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5 big picture takeaways from Kilkenny's 2009 All-Ireland hurling final victory over Tipperary

The Cats famously sealed the four-in-a-row over Liam Sheedy’s Premier.

Brian Cody and Henry Shefflin celebrate after the match.
Brian Cody and Henry Shefflin celebrate after the match.
Image: Billy Stickland/INPHO

The 2009 All-Ireland hurling final was aired on TG4 earlier today.

1. Historic four-in-a-row

IN THE GAA’s 125th year, Kilkenny sealed their place in history by becoming the first county to win seven All-Ireland titles in a decade. They were also the first side in 65 years to win the four-in-a-row, a feat that was diminished somewhat by their defeat in the final the following year.

It was an incredible contest that exceeded all expectations on a rainy, dark afternoon in Croke Park. Kilkenny came into the decider on the back of easy final victories over Waterford and Limerick in the previous two years.

Cody’s Cats cemented their legacy as the greatest side of all-time after a stunning late scoring burst to beat a Tipperary outfit who matched them all game. In the end Benny Dunne’s red card for a rash pull on Tommy Walsh in the 54th minute give Kilkenny the edge on the home straight, but Tipp achieved redemption the following September.

2. Strength of Kilkenny squad

To give an indication of the strength in depth Cody possessed, consider the three substitutes he used during the game: TJ Reid, Michael Fennelly and Martin Comerford.

Reid and Fennelly would go on to win Hurler of the Year honours, but it was Comerford who had a decisive impact. He gave the pass to Richie Power for the controversial 63rd-minute penalty that was awarded for Kilkenny and a minute later rattled in their second goal to set them on their way.

Henry Shefflin was still in his pomp and he held his nerve for that crucial penalty that put Kilkenny a point in front.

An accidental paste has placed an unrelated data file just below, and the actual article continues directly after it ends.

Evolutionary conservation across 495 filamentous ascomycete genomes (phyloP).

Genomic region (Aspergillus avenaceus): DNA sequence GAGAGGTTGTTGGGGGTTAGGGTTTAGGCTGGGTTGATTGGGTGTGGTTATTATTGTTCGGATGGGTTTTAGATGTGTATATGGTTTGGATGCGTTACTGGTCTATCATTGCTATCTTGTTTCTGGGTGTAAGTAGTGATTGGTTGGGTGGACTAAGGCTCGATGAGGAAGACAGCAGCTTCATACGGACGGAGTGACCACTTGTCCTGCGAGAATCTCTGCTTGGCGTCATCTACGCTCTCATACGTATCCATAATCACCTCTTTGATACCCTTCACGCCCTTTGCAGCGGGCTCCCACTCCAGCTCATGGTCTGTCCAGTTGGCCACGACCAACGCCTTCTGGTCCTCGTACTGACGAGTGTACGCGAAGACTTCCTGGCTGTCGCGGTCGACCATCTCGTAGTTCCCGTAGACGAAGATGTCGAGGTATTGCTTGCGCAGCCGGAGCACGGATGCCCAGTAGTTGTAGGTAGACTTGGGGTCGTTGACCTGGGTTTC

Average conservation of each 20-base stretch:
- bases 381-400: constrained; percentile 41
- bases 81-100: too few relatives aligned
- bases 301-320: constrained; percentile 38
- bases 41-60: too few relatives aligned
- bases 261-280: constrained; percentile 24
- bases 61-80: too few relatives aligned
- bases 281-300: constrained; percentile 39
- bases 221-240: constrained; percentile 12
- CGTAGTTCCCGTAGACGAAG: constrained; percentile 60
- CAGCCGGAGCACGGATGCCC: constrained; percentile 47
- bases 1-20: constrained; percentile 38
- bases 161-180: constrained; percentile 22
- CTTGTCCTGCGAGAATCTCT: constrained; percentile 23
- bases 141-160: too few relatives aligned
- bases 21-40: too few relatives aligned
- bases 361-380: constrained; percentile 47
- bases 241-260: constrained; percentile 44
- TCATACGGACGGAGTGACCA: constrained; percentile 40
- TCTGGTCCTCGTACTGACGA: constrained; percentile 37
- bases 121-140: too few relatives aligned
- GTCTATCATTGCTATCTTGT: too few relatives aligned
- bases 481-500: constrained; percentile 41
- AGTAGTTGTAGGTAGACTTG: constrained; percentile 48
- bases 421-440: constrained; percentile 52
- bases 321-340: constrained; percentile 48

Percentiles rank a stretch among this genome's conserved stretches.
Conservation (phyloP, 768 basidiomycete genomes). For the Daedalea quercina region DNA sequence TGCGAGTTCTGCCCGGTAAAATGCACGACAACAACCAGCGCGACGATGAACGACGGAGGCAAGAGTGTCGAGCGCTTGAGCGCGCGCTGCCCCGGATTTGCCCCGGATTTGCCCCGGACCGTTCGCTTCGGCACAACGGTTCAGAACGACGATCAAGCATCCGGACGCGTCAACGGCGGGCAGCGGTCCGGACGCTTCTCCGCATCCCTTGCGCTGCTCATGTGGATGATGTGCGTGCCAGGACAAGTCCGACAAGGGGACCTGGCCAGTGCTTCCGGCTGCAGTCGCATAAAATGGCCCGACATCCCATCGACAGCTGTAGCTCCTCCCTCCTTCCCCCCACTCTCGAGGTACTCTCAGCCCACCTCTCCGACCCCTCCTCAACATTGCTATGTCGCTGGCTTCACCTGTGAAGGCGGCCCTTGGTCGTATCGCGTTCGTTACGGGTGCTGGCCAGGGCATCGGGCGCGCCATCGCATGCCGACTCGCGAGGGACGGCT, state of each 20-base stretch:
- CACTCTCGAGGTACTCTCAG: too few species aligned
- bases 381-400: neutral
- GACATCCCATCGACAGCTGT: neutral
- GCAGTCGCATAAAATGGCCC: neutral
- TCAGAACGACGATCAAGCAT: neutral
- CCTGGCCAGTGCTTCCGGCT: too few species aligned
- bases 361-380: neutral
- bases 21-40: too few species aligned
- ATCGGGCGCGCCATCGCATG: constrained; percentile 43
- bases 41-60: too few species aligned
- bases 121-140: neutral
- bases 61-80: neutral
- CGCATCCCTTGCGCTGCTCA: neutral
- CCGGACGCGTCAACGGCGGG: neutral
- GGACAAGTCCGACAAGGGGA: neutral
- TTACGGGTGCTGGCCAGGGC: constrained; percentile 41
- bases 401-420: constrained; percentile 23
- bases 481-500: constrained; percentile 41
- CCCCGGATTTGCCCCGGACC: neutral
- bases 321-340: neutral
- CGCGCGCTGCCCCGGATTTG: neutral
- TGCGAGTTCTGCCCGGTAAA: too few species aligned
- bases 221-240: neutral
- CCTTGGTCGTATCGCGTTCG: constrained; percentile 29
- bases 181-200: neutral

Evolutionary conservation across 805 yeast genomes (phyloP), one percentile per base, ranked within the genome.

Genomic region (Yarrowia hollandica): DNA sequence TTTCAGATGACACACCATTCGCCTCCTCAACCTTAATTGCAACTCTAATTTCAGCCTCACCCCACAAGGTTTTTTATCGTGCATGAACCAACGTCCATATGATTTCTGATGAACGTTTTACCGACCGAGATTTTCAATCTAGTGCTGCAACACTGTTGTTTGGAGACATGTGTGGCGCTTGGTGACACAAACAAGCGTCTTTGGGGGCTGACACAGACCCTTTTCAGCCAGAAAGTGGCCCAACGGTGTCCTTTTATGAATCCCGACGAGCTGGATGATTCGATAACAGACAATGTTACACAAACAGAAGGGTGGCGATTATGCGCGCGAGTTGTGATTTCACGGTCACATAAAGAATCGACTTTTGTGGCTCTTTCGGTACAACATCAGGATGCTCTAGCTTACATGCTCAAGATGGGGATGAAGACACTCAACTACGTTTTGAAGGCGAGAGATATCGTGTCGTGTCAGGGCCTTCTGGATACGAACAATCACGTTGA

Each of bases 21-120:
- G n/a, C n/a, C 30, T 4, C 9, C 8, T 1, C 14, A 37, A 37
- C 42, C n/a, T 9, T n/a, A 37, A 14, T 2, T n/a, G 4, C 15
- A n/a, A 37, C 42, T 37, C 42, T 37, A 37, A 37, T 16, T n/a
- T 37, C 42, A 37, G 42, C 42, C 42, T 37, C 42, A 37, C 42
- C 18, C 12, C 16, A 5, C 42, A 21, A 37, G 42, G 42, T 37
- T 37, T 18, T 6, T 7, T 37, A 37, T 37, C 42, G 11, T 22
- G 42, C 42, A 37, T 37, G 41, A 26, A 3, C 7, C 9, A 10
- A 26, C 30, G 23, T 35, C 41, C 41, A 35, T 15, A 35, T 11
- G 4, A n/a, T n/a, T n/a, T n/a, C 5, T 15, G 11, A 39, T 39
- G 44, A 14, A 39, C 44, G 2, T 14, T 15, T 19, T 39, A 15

The foul on Power appeared to start outside the penalty box, while Comerford admitted a couple of years later: “It could have easily have been a free out for over-carrying on Richie Power’s behalf. In my opinion, it wasn’t a penalty but the referee gave it.”

Cha Fitzpatrick, All-Ireland winning captain a year earlier, didn’t even make it off the bench as Cody had settled on a new physical midfield pairing of Derek Lyng and Michael Rice.

the-teams-lineup-for-the-national-anthem The teams lineup for the national anthem. Source: Lorraine O'Sullivan/INPHO

3. Rebirth of a great rivalry

This was the first meeting between these great rivals in an All-Ireland final since 1991. They would become very familiar September opponents over the coming decade.

The Premier stopped Kilkenny’s ‘Drive for Five’ in 2010, before the Cats achieved revenge 12 months later. Kilkenny beat Tipp after a replay in 2014, going on to suffer defeats to their neighbours in 2016 and 2019.

It’s remarkable to think that 11 years on, Cody and Liam Sheedy remain on the sidelines for their respective counties. And the rivalry between both counties remains as intense as ever.

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4. First All-Ireland final for future Tipperary greats

There were pre-game question marks lingering over the ability of young duo Padraic Maher and Brendan Maher to perform on the big stage against such a hardened forward line.

It seems comical now given what both men have achieved in the game since then. The pair were only 20 and relatively inexperienced at that stage, but they’ve grown into two of the best to ever don the blue and gold.

Noel McGrath was still only 18 when he started his first final and had he been born a month later he would have been still minor that year.

Seamus Callanan had a good year in 2009 but it would take another couple of seasons before he established himself as one of the leading scorers in the country.

The Mahers, Callanan and McGrath were central figures in Tipperary’s All-Ireland victories of ’16 and ’19, and remain key players under Sheedy.

brendan-cummins-declan-fanning-paul-curran-and-paddy-stapelton-complain-to-the-referee-diarmuid-kirwan-for-awarding-a-penalty Source: Billy Stickland/INPHO

5. The invisible captains

Both the Kilkenny and Tipperary captains started the final on the bench in an unusual situation brought about by a longstanding tradition of the captain being nominated by the county champions of the previous year. 

It’s a tradition that still Kilkenny still persist with to this day. Lester Ryan lifted the All-Ireland title in 2014 despite starting the replay on the bench. 

Ballyhale Shamrocks star Michael Fennelly found himself in that position back in 2009. Earlier that summer he accepted the Leinster crown despite failing to feature off the bench. He was unlucky in that he was battling high class opposition for a midfield role – Fitzpatrick, Lyng and Rice. 

Toomevara nominated Willie Ryan as their skipper for that season and he too had to be satisfied with an appearance off the bench in the final. It was the last year that rule applied in Tipperary and the system was changed from the following season, when Eoin Kelly had the honour of lifting the Liam MacCarthy Cup.

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About the author:

Kevin O'Brien

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